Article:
Niggles about DD

(7 Posts)
Marshmallow09er Sat 08-Jul-17 15:15:46

I'm a regularish poster (def regular reader) on these boards so you might know I have DS (8) ASD, very demand avoidant profile - has just got an EHCP and for now we are staying in mainstream with a lot of outside agency / therapy support. He's still on a part time schedule and has been for a year now.

That's sort of by the by (but in some ways relevant I start a post about my DD by talking about DS as I do feel so much of my attention goes on him).

Anyway DD is nearly 6.
She was such a refreshing little baby, into everything, early to walk and talk, loved imaginative play (still does), easy temperament - very different from DS.

However, in the last year things have changed a lot, and I suppose I'm looking for guidance whether it's because she's growing up with an older brother who she does adore, but is not always easy to live with.

It's very hard for her that he's not full time at school and she is.

She's way ahead academically, except writing - she loves the learning part of school and is confident within the classroom.

She hates playtimes - she's well liked but struggles to join a game (I think the asking part is hard for her).
She often wets herself because she can't find an adult to ask permission of go to the loo (school don't usually notice as it's really only pants level).

She so so anxious. Massive separation anxiety. But I can't tell if she's picking it up from DS or if it's her own iyswim.

Struggles hugely with any change at school - cries often. The thought of a wet play terrifies her as it means they watch a movie - she finds any minor peril in a movie very difficult.
School know she struggles with change / seems under-confident so they put her in a nurture group but she was hysterical as she was taken out of the classroom to attend and she couldn't cope with that (so they didn't force her to go any more).

She can't bear to be left at a party without me (all the other girls in a class seem fine with this - again I'm so used to staying with DS if a party ever arises I don't know the norm anymore!)

She can be literal, I think. But compared to DS she picks up on nuances so much better. She def doesn't struggle to understand instructions or infer meaning like he does.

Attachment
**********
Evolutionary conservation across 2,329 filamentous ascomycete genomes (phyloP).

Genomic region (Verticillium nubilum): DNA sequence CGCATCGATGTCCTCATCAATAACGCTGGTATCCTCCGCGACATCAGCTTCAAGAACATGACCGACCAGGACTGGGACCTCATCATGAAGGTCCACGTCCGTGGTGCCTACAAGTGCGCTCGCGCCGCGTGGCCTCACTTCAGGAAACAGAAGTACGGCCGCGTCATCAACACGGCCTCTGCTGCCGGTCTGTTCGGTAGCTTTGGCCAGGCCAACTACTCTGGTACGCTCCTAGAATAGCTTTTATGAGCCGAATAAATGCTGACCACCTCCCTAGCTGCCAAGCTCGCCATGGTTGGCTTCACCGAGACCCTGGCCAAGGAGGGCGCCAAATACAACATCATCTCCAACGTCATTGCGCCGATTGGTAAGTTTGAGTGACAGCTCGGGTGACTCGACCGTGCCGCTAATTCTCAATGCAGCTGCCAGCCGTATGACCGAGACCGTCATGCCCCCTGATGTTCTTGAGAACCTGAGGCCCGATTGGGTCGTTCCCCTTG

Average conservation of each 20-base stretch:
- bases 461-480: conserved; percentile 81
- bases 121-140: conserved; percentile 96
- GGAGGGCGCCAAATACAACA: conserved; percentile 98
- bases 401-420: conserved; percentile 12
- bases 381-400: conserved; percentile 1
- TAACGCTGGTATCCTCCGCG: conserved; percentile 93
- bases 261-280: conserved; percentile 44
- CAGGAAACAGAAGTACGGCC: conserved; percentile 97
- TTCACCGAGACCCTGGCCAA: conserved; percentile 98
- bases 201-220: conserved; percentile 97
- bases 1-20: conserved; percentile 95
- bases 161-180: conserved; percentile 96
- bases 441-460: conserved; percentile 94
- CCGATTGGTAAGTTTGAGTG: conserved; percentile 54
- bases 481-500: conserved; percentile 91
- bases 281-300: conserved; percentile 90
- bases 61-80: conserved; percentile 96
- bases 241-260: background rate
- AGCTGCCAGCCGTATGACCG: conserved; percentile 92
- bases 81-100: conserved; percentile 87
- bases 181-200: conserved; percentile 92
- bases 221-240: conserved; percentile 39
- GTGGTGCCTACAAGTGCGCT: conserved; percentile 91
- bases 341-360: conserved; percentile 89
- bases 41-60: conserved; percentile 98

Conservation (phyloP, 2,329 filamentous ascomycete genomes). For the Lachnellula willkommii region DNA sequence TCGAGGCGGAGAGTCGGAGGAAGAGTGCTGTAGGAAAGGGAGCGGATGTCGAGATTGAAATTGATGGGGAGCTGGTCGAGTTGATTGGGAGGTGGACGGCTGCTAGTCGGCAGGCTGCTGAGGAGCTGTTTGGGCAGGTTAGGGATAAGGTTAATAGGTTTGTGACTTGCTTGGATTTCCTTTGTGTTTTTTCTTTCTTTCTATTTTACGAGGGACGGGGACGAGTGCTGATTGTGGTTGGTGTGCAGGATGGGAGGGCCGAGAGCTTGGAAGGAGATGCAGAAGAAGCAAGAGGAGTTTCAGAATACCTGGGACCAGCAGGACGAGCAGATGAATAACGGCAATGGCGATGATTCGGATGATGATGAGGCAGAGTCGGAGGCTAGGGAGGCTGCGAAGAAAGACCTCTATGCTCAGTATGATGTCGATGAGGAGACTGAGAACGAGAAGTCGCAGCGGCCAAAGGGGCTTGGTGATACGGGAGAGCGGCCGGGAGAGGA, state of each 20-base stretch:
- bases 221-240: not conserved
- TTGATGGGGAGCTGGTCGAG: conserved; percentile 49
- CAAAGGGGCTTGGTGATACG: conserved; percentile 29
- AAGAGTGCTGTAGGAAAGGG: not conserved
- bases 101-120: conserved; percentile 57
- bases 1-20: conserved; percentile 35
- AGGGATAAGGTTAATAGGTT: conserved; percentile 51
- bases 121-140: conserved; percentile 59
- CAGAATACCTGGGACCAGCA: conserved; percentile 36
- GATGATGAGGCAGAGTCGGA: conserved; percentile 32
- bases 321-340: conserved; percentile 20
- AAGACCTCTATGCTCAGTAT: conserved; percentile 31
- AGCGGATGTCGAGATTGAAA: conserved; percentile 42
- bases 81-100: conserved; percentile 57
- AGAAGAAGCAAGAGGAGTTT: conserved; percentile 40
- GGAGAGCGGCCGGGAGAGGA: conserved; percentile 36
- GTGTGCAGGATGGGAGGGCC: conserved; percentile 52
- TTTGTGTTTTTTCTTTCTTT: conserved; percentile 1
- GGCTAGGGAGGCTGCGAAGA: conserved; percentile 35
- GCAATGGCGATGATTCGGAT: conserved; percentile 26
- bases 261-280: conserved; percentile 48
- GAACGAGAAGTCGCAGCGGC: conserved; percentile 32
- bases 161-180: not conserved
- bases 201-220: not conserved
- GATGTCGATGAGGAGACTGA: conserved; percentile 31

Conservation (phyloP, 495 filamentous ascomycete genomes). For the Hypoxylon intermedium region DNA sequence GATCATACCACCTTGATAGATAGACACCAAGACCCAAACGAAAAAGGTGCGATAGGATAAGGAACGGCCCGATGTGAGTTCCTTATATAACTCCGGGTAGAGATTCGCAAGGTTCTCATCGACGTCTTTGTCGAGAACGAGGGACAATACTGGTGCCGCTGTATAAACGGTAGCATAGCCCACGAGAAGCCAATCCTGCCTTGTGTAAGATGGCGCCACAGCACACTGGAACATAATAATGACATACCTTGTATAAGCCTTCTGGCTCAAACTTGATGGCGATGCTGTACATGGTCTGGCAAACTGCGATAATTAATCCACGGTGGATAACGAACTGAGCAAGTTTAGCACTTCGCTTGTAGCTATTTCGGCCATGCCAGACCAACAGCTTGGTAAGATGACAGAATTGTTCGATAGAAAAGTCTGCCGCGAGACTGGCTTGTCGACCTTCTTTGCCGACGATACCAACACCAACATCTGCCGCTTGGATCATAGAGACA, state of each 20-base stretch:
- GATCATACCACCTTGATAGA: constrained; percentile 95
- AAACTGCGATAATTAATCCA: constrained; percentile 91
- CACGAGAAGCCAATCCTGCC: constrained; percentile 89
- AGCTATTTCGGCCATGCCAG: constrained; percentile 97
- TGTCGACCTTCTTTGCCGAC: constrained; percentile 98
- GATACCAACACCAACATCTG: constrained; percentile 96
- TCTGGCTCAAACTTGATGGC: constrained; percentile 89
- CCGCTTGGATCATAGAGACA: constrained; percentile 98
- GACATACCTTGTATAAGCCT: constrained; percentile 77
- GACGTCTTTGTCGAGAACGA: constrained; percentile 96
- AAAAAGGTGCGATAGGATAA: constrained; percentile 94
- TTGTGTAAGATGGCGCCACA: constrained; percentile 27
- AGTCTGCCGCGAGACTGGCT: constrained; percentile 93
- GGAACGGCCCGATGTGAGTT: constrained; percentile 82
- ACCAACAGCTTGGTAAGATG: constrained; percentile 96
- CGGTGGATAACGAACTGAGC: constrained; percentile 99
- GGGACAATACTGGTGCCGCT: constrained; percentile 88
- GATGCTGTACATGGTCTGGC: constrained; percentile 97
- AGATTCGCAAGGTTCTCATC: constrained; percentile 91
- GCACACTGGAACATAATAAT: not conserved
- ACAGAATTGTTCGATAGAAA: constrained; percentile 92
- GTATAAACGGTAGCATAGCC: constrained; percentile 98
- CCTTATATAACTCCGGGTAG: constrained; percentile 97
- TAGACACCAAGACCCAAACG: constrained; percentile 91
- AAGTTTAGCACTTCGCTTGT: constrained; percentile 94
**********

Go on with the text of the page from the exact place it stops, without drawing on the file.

I don't know what I'm asking really. I suppose I'm asking could if be ASD but look very different as she's a girl?

I don't think I would have ever thought ASD though if it wasn't for DS.

She doesn't fit the full triad, maybe, although increasingly I am questioning her social understanding as she does struggle with other girls - she prefers the company of boys as her interactions seen mainly based on making people laugh by saying Poo! It's not that unusual I know, but suddenly other girls seem to be moving past that.

Or maybe it's just all a knock on affect of DS monopolising our lives and the anxiety is how it manifests (we do try and give her her own special time whenever we can, but DS is around a lot).

Sorry this is so long.

I'm not really sure what I should do, if anything. DS is / was so explosive at school no one could ignore him. DD seems increasingly unhappy and under confident and so anxious, but it's tricky to know how I should ask school to help her (and as I say, they did try). She cries every night and morning about going to school, but it's v hard to get her to articulate why. And they say she's fine once she gets there (except for the crying about change, movie, the possibility of thunder or floods incase they all die. Surely that's normal? But then it could be absorbed from DS).